RAWA Appeal for Help, September 24, 2007

Afghan Refugee Camp Forcibly Evacuated:
Help RAWA Resettle the Families in Afghanistan



Last days of Khewa Camp
And now Khewa camp is on the brink of closure and hundreds of families look to RAWA for help. Most of the families belong to provinces that border with Pakistan, which are believed to be among the most insecure regions in Afghanistan and many of them have no schools at all.

Returnees in Kabul
A newly established refugee camp 60 km away from Kabul city where hundreds of families live in hell like conditions. These are Afghans expelled from Pakistan and Iran 6 months ago and still have no access to clean water and live on only bread. As the winter approaches, fear of a human catastrophe comes in at the door of every one of these poor residents.

Last days of Khewa Camp
Rafi 2, Farzana 3, Parvana 4, Sharifa 8, Zafar 10, Shakila 13 and Qadir Khan 14 live together with their parents in this worn-out tent. The father is a blind man and the mother is sick but they have to feed these kids at any cost and with no help from the government or others.

The Government of Pakistan has recently ordered the closure of a few Afghan refugee camps in an attempt to force the Afghans to move back to their country. For a majority of these Afghans this was a nightmare moment because they could imagine the difficult situations that would confront them when returning to Afghanistan.

Where to live in Afghanistan when you have no land and money to build a house and the Afghan Government is too weak to help you in this regard? How to find a job there where the unemployment rate is over 60%? How to feed your children with the exorbitant rates where the price of 1 liter of liquid cooking gas is $1.5 and the prices of other commodities are sky-high? How to guarantee the safety of there be a school where your children may study?

The answers to these questions are here:

According the latest report by Afghan government, over 60% of the population live under poverty line, the daily income of most of the people is $1.00; 50% of the population donít have access to drinking water and there are many such heart-wrenching statistics that make life worse for the refugees coming back to their country.

IRC, September 13, 2007: "Afghanistan is sliding ever further into conflict with more than half of the country affected and several regions out of reach of humanitarian aid."

Afghanistan Education Ministry, September 8, 2007: "Taliban unrest shuts nearly 400 schools in Afghanistan; the closures meant that around 200,000 school children would not be able to attend classes in four provinces."

BBC News, November 27, 2006: "More than half of Afghanistan's children are not going to school because of a shortage of places and teachers, the aid agency Oxfam says. Girls in particular are losing out, with just one in five girls in primary education and one in 20 going to secondary school."

Los Angeles Times, Sep.13, 2007: As written by Richard Klein, a former State Department official, "in reality, Afghanistan feels more and more like Sept. 10, 2001, than a victory in the US war on terrorism."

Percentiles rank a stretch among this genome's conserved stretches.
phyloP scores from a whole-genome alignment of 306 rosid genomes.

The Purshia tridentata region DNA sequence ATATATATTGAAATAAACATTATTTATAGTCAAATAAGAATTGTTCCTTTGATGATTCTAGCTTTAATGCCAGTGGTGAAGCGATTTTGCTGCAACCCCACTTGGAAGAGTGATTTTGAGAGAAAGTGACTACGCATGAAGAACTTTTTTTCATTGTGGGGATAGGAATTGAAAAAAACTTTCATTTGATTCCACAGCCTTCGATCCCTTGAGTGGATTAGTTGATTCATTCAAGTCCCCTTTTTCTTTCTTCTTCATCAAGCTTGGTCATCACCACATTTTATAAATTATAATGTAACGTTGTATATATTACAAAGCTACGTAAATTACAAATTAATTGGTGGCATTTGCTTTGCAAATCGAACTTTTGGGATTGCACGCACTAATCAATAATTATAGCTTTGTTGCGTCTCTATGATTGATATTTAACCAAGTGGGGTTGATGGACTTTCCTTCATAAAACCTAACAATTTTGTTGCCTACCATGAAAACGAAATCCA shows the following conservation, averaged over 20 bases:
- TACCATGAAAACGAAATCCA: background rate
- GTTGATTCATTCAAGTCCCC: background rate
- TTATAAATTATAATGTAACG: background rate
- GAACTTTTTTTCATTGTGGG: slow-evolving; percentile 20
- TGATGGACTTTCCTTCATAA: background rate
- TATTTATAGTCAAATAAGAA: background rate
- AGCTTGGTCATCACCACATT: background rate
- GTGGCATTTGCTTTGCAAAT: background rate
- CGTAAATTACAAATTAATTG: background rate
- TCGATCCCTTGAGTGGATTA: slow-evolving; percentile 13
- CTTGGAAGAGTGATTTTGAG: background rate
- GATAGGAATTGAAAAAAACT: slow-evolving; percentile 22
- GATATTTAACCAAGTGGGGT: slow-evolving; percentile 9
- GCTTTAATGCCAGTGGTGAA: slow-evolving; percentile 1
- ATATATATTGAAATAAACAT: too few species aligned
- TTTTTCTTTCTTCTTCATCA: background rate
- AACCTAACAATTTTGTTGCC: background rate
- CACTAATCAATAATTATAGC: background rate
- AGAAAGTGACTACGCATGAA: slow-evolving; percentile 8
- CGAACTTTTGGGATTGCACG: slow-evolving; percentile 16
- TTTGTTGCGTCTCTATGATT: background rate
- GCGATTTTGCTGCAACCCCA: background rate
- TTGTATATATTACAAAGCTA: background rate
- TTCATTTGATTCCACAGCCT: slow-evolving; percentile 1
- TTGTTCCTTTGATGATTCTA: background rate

Khewa Camp was one of the refugee camps in Pakistan where RAWA had a substantial presence for over 20 years. This camp later changed to a well-known education and culture centre for Afghan intellectuals. Poets, writers, politicians, artists, doctors, and others settled in this camp to work closely with RAWA. Over 1000 youths were getting an excellent education in this camp. Big sports tournaments at the national level, festivals, functions, theatres and music concerts were held in this camp where thousands of visitors used to come from remote refugee camps.

An Italian supporter of RAWA who visited the camp number of times over the past years calls it "One of the most important social experiments in the world. A factory of democracy and free thoughts."

RAWA appeals to its supporters around the world to help the families of the Khewa camp to have a safe return to their country. The most urgent needs for them are to provide them with tent, some basic supplies like blankets, warm clothes, firewood and digging well for water. UNHCR gives $100 per person for the transportation and some others costs but this is too little to meet their very basic urgent needs.

The table bellows shows some of the needs which we expect to raise enough fund for them:

Emergency Aids to Afghan Refugees Returning Home
Expenses # of families Unit Cost Total Cost
Tent for shelter 300 $195 $58,500
Digging water well (with pump) 20 $2,150 $43,000
Basic needs for settlement 300 $180 $54,000
Firewood for winter 300 $130 $39,000
Grand Total $194,500

You can send your donation to RAWA by any one of the following methods of payment:

For Online Credit Card Donations: http://www.afghanwomensmission.org/help_us/donate.php and make your payment at EMERGENCY RELIEF section.

Please make check or money order payable to IHC/Afghan Women's Mission and mail it to:

The Afghan Women's Mission
P.O. Box 40846
Pasadena, CA 91114-7846
USA

Bank wire transfers: To do a wire transfer to the Afghan Women's Mission, please call AWM's office at (626) 676-7884 to make arrangements.

Or sponsor the children who have been in RAWA schools at Khewa camp. You can do through http://www.chairtyhelp.org/rawa

Thank you in advance for your support.
RAWA



Children the prime victims of conflicts
Khalida, 4, and her family were expelled from a refugee camp in Pakistan four months ago. Her father goes daily to Kabul city. He is a waged worker and most of the time comes back without any money at all.
Children are the prime victims of conflicts
Abbas is one of the boys from this un-named camp who now lives in a RAWA Orphanage and waits for someone to sponsor him through Child Sponsorship Program.




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